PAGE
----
The Brittas Empire
The Complete Series Seven

Starring: Chris Barrie and Pippa Haywood
Eureka Video
RRP: 19.99
Certificate: PG
Available 23 May 2005

Gordon Brittas continues to dream up new schemes to promote and improve Whitbury Leisure Centre, including a bungee jump, staff reviews and computerisation - all with his usual diplomacy, aplomb and mayhem. Colin has several tons of elephant manure delivered, puts a frog in his trousers, and lets a rat take a dip in the pool. Meanwhile, Helen Brittas is studying to be a therapist. Uh oh...

The seventh series of The Brittas Empire is a slight improvement on the sixth one, thank goodness, though its first two episodes, The Elephants' Child and Reviewing the Situation, barely raised a smirk on the face of this reviewer. At least the production team had the good sense to get rid of the unfunny character of Penny Bidmead, who is casually written out by means of a passing comment that the Sauna and Solarium franchise is up for renewal.

The hi-tech havoc that ensues in http://etc works rather better, as do the truly bizarre events that unfold in Wake Up the Lion Within, The Disappearing Act and Curse of the Tiger Women. Wake Up the Lion Within sees the timid Carole (Harriet Thorpe) unleashing her assertive alter ego. She then goes on to become deputy manager and eventually replaces Brittas (Chris Barrie) himself! You think it's all going to turn out to be a dream, but incredibly it doesn't - that familiar old device is saved for a later episode. And watch out for the Alice in Wonderland references in The Disappearing Act.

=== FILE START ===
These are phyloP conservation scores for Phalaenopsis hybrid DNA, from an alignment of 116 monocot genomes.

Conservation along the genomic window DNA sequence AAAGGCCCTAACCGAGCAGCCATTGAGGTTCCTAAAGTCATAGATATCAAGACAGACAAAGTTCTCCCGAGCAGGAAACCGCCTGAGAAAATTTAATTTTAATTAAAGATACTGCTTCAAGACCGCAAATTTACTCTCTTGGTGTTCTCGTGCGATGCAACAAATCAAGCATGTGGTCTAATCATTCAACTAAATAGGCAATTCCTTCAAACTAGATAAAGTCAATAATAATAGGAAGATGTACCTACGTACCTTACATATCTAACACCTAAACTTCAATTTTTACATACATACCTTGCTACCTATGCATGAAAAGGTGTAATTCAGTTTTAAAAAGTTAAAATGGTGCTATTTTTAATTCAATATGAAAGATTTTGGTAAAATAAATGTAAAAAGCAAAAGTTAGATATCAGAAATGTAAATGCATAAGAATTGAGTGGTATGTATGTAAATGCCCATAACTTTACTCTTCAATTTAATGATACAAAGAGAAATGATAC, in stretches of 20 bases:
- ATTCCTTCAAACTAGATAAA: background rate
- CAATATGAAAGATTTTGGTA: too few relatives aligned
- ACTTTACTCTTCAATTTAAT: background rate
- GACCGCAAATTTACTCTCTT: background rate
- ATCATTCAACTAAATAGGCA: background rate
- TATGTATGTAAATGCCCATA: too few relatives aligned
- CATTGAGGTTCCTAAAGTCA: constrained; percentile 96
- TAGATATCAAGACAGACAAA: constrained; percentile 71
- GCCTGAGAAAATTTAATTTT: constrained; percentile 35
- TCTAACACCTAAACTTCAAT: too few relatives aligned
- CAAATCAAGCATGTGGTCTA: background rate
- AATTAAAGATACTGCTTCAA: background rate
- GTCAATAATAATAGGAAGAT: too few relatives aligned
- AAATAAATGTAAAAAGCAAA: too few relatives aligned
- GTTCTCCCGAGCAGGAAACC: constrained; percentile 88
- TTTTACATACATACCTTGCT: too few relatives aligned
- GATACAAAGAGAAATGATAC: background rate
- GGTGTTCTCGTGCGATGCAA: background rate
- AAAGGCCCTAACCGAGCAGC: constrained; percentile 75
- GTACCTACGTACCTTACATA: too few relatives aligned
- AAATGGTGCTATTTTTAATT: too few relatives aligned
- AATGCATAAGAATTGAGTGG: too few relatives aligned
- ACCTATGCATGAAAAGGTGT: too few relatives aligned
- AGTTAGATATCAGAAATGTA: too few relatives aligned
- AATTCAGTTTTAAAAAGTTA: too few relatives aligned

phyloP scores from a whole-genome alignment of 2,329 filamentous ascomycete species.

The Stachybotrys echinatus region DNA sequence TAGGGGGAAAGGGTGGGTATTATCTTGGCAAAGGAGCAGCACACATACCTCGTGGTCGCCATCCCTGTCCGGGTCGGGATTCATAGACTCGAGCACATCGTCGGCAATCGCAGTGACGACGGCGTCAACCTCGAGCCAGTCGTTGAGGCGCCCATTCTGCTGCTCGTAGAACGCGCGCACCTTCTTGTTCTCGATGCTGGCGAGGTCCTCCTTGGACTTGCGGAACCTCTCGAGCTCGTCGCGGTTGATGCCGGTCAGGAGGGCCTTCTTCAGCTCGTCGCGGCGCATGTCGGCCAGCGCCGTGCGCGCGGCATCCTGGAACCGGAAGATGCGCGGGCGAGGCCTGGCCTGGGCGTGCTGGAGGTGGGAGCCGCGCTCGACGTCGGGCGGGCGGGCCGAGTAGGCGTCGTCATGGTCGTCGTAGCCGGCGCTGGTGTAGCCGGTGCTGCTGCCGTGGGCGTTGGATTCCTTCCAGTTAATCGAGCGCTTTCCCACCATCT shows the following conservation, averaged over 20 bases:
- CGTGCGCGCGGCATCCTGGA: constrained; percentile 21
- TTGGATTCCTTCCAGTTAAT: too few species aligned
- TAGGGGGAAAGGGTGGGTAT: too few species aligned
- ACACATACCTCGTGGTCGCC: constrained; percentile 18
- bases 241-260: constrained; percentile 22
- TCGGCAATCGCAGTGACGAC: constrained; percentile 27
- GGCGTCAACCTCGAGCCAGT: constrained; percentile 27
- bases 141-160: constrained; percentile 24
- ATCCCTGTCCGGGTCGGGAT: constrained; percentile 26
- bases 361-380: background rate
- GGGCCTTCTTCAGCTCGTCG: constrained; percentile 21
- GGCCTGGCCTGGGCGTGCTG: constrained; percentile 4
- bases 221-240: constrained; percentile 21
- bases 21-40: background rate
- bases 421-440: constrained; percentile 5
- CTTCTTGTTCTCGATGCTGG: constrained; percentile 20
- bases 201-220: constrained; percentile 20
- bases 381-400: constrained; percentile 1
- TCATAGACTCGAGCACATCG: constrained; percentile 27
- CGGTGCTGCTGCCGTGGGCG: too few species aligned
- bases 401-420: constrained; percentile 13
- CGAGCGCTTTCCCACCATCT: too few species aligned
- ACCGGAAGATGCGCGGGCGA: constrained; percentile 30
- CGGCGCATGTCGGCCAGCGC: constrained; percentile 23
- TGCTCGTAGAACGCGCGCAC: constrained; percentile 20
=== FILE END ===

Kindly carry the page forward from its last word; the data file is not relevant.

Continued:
Curiously, the best episode in this two-disc collection isn't even one of the main features. It's the Christmas special, Surviving Christmas, which originally aired a couple of weeks before the seventh series and which is listed here among the special features. This instalment contains some of the series' best lines, including Gordon's: "You'll have to forgive my wife - she's a woman!" Why it wasn't decided to list this instalment among the main episodes on disc one - or, even better, tack it on the end of Series Six, which runs an episode shorter than Series Seven - I do not know.

Following in a close second place is Gavin Featherly R.I.P., which, as you've probably guessed from the title, depicts the staff's reactions when Gavin (Tim Marriott) goes missing, presumed dead.

The only other extra is a stills gallery, though this mainly contains images that are used on the product's packaging anyway. The discs' presentation is also let down by some dodgy encoding, which causes the picture to lose resolution on several occasions, seemingly as a result of rapidly changing light levels.

As I have said, this series is an improvement on the previous one, but it's still not what Brittas would describe as "ehhhhhxcellent".

Richard McGinlay

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